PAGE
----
The Romeo and Juliet romance of a 16-year-old Greek Cypriot schoolgirl and a 17-year-old Turkish settler has stirred political passions on this divided east Mediterranean island.
The love story has underlined the deep-rooted divisions that plague Cyprus 15 years after Turkey invaded and seized the northern one-third of the island.
But it also in its own small way symbolizes hopes of reunification as leaders of the rival communities try to find ways to bring them together.
There was an uproar in the Greek Cypriot south in September when the Turkish Muslim, Cengis Coksun Seytan, and Alexia Chronia, a Christian, were married in a widely publicized Muslim ceremony in the north.
Alexia was only 15 at the time. She is only the second Greek Cypriot girl known to have married a Turk since the 1974 invasion.
Her family is part of a small, isolated Greek community in the Karpas region of the north following the flight or expulsion of 200,000 Greek Cypriots after the invasion.
Greek Cypriots Incensed
Greek Cypriots were incensed not just that one of their own would marry a Turk but one of the 50,000 mainland Turks shipped to the north to increase the Turkish Cypriot population, which is outnumbered 4 to 1 by Greek Cypriots.
The Greek Cypriots demand the withdrawal of all the settlers and about 30,000 Turkish troops from the north before a settlement can be reached on reunification.
Hard-line Greek Cypriots alleged that the girl had been kidnaped. Some officers in the U.N. peacekeeping force believe the hard-liners sought to undermine the talks between their political leaders.
The Greek Cypriot press angrily demanded action by the U.N. force, which supervises the living conditions of the Greek Cypriots left in Karpas, to rescue Alexia. High school students staged protest demonstrations demanding U.N. action.
U.N. officers reported that they found no evidence of coercion and that Alexia was happy. Greek Cypriots called that a cover-up.
Anger was fueled when Turkish Cypriot television, seen in the south, broadcast the marriage of Cengis and Alexia and announced that Turkish Cypriot leader Rauf Denktash had given the couple an expensive wedding present.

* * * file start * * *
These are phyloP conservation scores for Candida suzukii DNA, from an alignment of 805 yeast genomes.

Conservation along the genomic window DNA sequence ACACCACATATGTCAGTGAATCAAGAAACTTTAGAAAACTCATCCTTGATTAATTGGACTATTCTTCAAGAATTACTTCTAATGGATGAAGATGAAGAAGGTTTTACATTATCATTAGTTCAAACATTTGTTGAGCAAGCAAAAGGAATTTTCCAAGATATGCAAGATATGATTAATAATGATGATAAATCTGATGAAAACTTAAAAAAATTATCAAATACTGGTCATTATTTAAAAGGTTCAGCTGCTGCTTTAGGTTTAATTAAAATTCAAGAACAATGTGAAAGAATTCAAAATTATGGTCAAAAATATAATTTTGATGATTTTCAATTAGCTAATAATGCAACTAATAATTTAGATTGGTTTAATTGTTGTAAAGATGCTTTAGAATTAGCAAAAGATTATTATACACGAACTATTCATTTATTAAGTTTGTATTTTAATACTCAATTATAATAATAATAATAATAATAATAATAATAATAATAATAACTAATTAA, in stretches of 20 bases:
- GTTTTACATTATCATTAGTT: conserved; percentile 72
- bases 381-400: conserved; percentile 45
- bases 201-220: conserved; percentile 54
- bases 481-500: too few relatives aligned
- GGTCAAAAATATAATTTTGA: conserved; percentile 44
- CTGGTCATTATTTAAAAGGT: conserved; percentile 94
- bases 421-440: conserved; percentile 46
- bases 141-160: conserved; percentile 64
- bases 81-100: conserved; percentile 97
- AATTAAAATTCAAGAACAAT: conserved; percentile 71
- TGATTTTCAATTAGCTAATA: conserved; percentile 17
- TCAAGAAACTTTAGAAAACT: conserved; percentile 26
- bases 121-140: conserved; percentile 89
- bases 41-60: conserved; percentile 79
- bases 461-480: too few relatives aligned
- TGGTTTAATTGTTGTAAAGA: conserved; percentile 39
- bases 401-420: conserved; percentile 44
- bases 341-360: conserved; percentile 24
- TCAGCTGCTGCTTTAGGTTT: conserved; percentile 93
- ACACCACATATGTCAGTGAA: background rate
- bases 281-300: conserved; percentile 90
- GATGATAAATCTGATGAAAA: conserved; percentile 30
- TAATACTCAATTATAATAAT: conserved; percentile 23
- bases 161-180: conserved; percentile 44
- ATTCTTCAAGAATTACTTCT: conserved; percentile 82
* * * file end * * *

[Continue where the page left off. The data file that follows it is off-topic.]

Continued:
Greek Cypriot newspapers claimed that the marriage was a Turkish attempt to prove to the world that the mainland settlers were being assimilated and were even acceptable to Greek Cypriots.
In February, when Alexia crossed to the south, she claimed that she had indeed been kidnaped and forced to convert to Islam before being pushed into marrying Seytan.
A few weeks later, Seytan slipped across the so-called Green Line that divides the island to become a Christian so he and Alexia could live in the more prosperous south.
He was immediately arrested and held in jail on charges he had kidnaped Alexia and entered the republic of Cyprus illegally.
Alexia then changed her story, saying she had been forced by her own family to concoct the kidnap story to save them from the humiliation of her love for a Turk and conversion to Islam.
“I’d go to the end of the world to be with him,” she said of the curly haired Seytan.
Seytan said during a brief court appearance: “I love her. I want to see her. Why won’t they let me?”
Nonetheless, the Greek Cypriot authorities ruled that he should be deported as an illegal immigrant. They carried out the order March 14. He was flown to Athens and then to Istanbul, Turkey. Alexia said she doesn’t know what she will do, but had no plans to go to Turkey.
Some Greek Cypriots newspapers insist that Alexia’s denial of being kidnaped followed Turkish warnings they would harm her family still in the north if she told the truth.
But other newspapers have become sympathetic and urged tolerance.
“If these two youngsters are really in love, why don’t we accept the fact and let them live in peace,” the independent Epikeri weekly said in an editorial. “Why do we object so violently and fight this possibility?”